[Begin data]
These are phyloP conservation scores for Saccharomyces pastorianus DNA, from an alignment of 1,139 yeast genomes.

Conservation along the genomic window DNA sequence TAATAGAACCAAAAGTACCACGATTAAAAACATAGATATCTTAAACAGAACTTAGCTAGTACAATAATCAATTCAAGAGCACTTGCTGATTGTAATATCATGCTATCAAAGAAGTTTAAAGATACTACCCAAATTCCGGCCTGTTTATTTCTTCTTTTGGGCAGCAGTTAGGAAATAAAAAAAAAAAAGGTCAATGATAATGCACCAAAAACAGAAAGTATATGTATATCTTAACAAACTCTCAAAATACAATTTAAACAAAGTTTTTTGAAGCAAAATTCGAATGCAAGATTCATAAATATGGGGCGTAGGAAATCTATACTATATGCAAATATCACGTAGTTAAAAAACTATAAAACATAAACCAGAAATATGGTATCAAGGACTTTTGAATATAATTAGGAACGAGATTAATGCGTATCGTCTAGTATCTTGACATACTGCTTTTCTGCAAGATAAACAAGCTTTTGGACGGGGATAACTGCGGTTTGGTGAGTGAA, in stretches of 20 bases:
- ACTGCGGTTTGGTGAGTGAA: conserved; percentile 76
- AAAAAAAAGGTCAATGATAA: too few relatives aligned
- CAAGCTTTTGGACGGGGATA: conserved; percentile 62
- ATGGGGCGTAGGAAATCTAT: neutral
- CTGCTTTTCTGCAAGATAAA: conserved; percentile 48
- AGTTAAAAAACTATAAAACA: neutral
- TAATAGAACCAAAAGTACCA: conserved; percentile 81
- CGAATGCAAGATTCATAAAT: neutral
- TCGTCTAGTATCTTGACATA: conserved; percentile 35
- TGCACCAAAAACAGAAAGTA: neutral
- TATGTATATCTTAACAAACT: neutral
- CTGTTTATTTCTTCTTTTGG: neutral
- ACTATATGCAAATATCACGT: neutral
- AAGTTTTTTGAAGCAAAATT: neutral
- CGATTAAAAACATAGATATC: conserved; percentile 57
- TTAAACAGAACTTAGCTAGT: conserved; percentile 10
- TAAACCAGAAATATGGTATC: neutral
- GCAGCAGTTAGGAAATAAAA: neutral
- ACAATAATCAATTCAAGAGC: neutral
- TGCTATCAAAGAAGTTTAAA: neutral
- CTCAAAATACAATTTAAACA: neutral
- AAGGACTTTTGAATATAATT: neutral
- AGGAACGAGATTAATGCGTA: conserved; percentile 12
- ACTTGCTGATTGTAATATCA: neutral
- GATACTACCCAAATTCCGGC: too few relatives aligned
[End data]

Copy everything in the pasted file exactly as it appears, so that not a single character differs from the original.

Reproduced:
These are phyloP conservation scores for Saccharomyces pastorianus DNA, from an alignment of 1,139 yeast genomes.

Conservation along the genomic window DNA sequence TAATAGAACCAAAAGTACCACGATTAAAAACATAGATATCTTAAACAGAACTTAGCTAGTACAATAATCAATTCAAGAGCACTTGCTGATTGTAATATCATGCTATCAAAGAAGTTTAAAGATACTACCCAAATTCCGGCCTGTTTATTTCTTCTTTTGGGCAGCAGTTAGGAAATAAAAAAAAAAAAGGTCAATGATAATGCACCAAAAACAGAAAGTATATGTATATCTTAACAAACTCTCAAAATACAATTTAAACAAAGTTTTTTGAAGCAAAATTCGAATGCAAGATTCATAAATATGGGGCGTAGGAAATCTATACTATATGCAAATATCACGTAGTTAAAAAACTATAAAACATAAACCAGAAATATGGTATCAAGGACTTTTGAATATAATTAGGAACGAGATTAATGCGTATCGTCTAGTATCTTGACATACTGCTTTTCTGCAAGATAAACAAGCTTTTGGACGGGGATAACTGCGGTTTGGTGAGTGAA, in stretches of 20 bases:
- ACTGCGGTTTGGTGAGTGAA: conserved; percentile 76
- AAAAAAAAGGTCAATGATAA: too few relatives aligned
- CAAGCTTTTGGACGGGGATA: conserved; percentile 62
- ATGGGGCGTAGGAAATCTAT: neutral
- CTGCTTTTCTGCAAGATAAA: conserved; percentile 48
- AGTTAAAAAACTATAAAACA: neutral
- TAATAGAACCAAAAGTACCA: conserved; percentile 81
- CGAATGCAAGATTCATAAAT: neutral
- TCGTCTAGTATCTTGACATA: conserved; percentile 35
- TGCACCAAAAACAGAAAGTA: neutral
- TATGTATATCTTAACAAACT: neutral
- CTGTTTATTTCTTCTTTTGG: neutral
- ACTATATGCAAATATCACGT: neutral
- AAGTTTTTTGAAGCAAAATT: neutral
- CGATTAAAAACATAGATATC: conserved; percentile 57
- TTAAACAGAACTTAGCTAGT: conserved; percentile 10
- TAAACCAGAAATATGGTATC: neutral
- GCAGCAGTTAGGAAATAAAA: neutral
- ACAATAATCAATTCAAGAGC: neutral
- TGCTATCAAAGAAGTTTAAA: neutral
- CTCAAAATACAATTTAAACA: neutral
- AAGGACTTTTGAATATAATT: neutral
- AGGAACGAGATTAATGCGTA: conserved; percentile 12
- ACTTGCTGATTGTAATATCA: neutral
- GATACTACCCAAATTCCGGC: too few relatives aligned